Wednesday, May 12, 2010

Paying Attention to the Context

"The word “context” means the parts of a text that surround a word or phrase and add meaning or shed light on the word or phrase.Every text, that is, every word, phrase, and verse in Scripture, has a context that surrounds it. The context is often the essential key to understanding the meaning of the verse as well as avoiding false conclusions about it

What is referred to as “Proof-texting” occurs when a person takes a phrase or verse out of context and tries to prove his point with it. When people “proof-text,” or quote things out of context, they arrive at erroneous doctrines and conclusions, even though they are quoting Scripture. Below are several examples of taking verses out of context:

A curse, not a blessing.
People who have to be separated from each other for a long period of time sometimes quote the last part of Genesis 31:49 as if it were a blessing:

“…May the LORD keep watch between you and me when we are away from each other.” However, reading the context of that verse shows that the speaker was Laban, who was angry with Jacob, the one leaving. Jacob had married Laban’s daughters, and Laban did not trust that Jacob would take care of them, so he spoke a curse over Jacob so that the LORD would watch Jacob, and if he did wrong then the LORD would repay him. Far from being a blessing, the context shows the statement is a curse.

My thoughts are not your thoughts.

Isaiah 55:8 is often quoted to show that we cannot really know God:

‘For my thoughts are not your thoughts, neither are your ways my ways,’ declares the LORD.

However, the context shows that the “your” in the verse are not believers, but “the wicked” and “the evil man” (v. 7). Furthermore, the context reveals that God can be “found” and “is near” (v. 6). Also, from the surrounding verses of Scripture we discover many verses showing that we can know God, including Jeremiah 4:22:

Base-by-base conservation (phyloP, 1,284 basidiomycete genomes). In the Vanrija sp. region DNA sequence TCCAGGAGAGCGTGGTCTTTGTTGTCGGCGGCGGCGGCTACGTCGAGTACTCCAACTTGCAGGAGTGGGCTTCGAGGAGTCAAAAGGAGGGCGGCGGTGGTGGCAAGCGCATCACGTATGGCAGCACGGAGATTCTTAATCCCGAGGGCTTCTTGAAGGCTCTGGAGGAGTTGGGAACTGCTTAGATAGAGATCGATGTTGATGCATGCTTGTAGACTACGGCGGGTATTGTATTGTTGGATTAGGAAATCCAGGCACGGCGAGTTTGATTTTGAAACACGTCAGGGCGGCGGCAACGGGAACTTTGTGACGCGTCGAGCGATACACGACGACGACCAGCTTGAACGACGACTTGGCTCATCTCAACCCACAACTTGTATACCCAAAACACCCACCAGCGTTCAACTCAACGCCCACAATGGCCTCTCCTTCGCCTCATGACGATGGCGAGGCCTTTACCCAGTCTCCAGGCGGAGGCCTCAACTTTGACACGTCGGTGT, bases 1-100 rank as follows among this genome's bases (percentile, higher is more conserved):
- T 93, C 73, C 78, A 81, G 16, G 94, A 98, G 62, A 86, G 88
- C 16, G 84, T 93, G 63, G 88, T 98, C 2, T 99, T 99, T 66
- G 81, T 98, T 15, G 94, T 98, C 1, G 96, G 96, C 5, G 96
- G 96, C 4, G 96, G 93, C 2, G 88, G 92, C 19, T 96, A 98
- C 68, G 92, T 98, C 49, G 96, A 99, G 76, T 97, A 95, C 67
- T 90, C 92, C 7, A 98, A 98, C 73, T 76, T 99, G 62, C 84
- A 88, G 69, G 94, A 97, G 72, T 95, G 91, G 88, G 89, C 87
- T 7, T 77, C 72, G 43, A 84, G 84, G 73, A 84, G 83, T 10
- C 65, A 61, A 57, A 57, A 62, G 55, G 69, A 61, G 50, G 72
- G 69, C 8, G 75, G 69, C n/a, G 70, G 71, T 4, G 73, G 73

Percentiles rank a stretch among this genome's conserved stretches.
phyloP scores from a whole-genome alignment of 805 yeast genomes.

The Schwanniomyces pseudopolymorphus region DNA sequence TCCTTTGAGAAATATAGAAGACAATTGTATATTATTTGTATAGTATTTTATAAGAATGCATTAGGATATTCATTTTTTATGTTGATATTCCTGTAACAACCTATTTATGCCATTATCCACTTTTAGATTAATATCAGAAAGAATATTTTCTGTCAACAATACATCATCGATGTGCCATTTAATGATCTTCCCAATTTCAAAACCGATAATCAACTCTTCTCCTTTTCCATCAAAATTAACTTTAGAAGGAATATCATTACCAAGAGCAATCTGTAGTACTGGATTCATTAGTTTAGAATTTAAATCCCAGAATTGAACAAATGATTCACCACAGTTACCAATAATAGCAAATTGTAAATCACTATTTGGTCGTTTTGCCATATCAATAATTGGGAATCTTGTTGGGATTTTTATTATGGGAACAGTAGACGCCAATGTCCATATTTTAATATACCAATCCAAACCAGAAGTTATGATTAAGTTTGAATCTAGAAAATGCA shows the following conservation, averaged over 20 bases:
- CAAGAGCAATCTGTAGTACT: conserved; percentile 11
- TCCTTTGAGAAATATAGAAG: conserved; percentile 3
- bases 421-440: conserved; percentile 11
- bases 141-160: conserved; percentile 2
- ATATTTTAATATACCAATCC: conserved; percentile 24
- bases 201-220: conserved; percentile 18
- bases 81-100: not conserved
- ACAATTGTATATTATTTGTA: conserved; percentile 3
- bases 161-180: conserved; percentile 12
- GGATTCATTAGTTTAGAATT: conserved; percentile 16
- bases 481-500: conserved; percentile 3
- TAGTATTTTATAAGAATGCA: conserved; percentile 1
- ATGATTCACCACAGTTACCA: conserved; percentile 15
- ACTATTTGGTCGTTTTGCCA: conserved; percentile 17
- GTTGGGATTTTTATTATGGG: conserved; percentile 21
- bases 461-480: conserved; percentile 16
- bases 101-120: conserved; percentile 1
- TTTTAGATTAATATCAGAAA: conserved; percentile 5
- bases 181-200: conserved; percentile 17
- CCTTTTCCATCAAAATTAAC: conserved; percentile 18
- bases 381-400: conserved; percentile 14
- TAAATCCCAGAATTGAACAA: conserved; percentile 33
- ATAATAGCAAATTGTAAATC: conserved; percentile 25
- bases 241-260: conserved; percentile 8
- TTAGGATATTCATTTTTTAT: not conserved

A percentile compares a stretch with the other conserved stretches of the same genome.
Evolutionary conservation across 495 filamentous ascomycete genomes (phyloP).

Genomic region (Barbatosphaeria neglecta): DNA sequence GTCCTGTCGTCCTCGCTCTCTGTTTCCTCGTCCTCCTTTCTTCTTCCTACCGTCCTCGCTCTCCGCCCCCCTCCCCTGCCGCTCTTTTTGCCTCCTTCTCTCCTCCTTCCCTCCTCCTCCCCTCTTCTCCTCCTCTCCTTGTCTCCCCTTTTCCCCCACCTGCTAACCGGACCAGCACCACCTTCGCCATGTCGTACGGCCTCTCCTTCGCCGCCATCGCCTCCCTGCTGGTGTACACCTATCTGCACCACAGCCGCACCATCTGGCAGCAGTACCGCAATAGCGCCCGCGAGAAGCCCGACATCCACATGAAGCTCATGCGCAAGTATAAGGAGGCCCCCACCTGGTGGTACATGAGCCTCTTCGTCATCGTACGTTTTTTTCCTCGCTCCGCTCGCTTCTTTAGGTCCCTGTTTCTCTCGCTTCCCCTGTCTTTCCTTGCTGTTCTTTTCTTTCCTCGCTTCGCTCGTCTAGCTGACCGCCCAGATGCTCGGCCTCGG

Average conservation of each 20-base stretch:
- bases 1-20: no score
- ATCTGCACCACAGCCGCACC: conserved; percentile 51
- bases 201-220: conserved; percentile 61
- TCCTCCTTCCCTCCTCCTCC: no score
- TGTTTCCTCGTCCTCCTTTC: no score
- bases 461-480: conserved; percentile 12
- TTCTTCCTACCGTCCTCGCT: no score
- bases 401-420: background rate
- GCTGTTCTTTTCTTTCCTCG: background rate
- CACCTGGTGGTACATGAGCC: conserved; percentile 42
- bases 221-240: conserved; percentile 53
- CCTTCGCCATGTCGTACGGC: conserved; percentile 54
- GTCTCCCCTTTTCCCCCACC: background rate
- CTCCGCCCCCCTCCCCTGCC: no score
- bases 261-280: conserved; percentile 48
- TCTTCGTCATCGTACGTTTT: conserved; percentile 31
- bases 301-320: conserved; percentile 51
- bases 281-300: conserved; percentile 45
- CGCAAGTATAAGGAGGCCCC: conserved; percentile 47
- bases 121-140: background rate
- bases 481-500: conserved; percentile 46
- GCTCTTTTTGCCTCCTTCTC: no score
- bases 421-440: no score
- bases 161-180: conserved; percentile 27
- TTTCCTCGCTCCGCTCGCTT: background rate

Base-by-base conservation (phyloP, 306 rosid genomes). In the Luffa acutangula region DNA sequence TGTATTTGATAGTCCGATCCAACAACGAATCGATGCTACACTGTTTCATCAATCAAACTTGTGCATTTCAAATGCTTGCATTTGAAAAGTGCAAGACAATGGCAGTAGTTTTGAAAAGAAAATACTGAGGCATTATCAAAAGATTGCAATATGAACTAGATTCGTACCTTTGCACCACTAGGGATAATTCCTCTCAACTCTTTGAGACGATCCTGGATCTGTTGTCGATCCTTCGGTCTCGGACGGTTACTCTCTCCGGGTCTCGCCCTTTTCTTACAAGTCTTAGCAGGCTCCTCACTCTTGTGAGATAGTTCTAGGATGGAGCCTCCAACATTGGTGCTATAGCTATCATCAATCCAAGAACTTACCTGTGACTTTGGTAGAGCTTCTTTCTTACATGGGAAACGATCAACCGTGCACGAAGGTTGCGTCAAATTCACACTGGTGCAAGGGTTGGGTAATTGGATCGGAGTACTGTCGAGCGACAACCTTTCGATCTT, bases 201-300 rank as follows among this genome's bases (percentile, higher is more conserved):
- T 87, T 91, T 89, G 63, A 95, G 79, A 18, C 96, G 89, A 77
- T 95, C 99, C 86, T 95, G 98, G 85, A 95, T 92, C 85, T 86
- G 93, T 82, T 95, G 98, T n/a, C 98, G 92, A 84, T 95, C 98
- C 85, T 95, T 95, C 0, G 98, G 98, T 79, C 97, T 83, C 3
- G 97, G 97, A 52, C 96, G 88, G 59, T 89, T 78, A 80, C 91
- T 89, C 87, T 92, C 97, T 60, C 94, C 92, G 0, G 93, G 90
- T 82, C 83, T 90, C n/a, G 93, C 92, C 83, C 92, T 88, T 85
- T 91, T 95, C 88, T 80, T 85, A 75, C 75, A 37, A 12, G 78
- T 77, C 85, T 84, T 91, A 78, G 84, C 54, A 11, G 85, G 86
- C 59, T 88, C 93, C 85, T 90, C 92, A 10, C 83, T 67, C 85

My people are fools; they do not know me….

Judge not.
The phrase “Judge not, that ye be not judged” (Matt. 7:1) is often taken out of context. It is referring to evil judgments, not judgments in general. It is not a stand-alone verse that is universally applicable. Although it is true that Christians must remove any“beams” they have in their eyes before they can judge others, that can be done. The more universal truth about judging people is John 7:24, when Jesus said, “Stop judging by mere appearances, and make a right judgment.” This is the way men and women of God have lived through the ages.

We could make a very large list of the “judgments” of the heroes of the Bible,including Abraham calling the men of Sodom “wicked(Gen. 18:23), Esther calling Haman “vile,” (Esther 7:6), and John the Baptist calling the religious leaders a brood of vipers (Matt. 3:7). There are many verses that tell us to recognize the difference between good and evil in people (Rom. 16:17) and in teachings (1 John 4:1)."

The JST translation of this verse is more accurate to the sense of the way 'judgment' is used in scripture:

"Judge not unrighteously, that ye be not judged: but judge righteous judgment." Matt. 7:2 JST


  1. Oh, this is very good to have. Thank you!

  2. What a great post. Thanks.

    Some layers of context I bet inevitably get lost because of differing cultures, or writing limitations, or a set of circumstances or a setting that is difficult to convey to people who weren't there. Brought to mind also the the importance of context connected to reading the scriptures in the same Spirit with which they were written.

    I recently read your book Beloved Bridegroom. You gave such a good context for the truth taught that it opened up all sorts of wonderful things for me.

    Thank you again.

  3. Thanks, Taylor! Every single day of writing that book brought at least one amazing new insight into my mind. I miss the intense focus of that period of my life.

    I have enough material to write at least 4 more books. I hope that when my present circumstances change that I'll be able to get going on them.

  4. The book was almost like music. It wove things together in harmony that was beautiful. Hope circumstance soon permits you to share more of your light.

  5. When it comes to the scriptures, context is everything. Not only do we fail to explore the context of most scripture, we fail to examine the historical and cultural context, which invariably have tremendous impact on its meaning. In my experience, it appears that Mormons are entirely unaware of the cosmological context of the greater gospel. We use a 'scientific' context that is wholely unsuited to the realities of the prophets. So, your comments are absolutely correct. You simply need to expand your field of vision to see how applicable your thesis is to the gospel as a whole.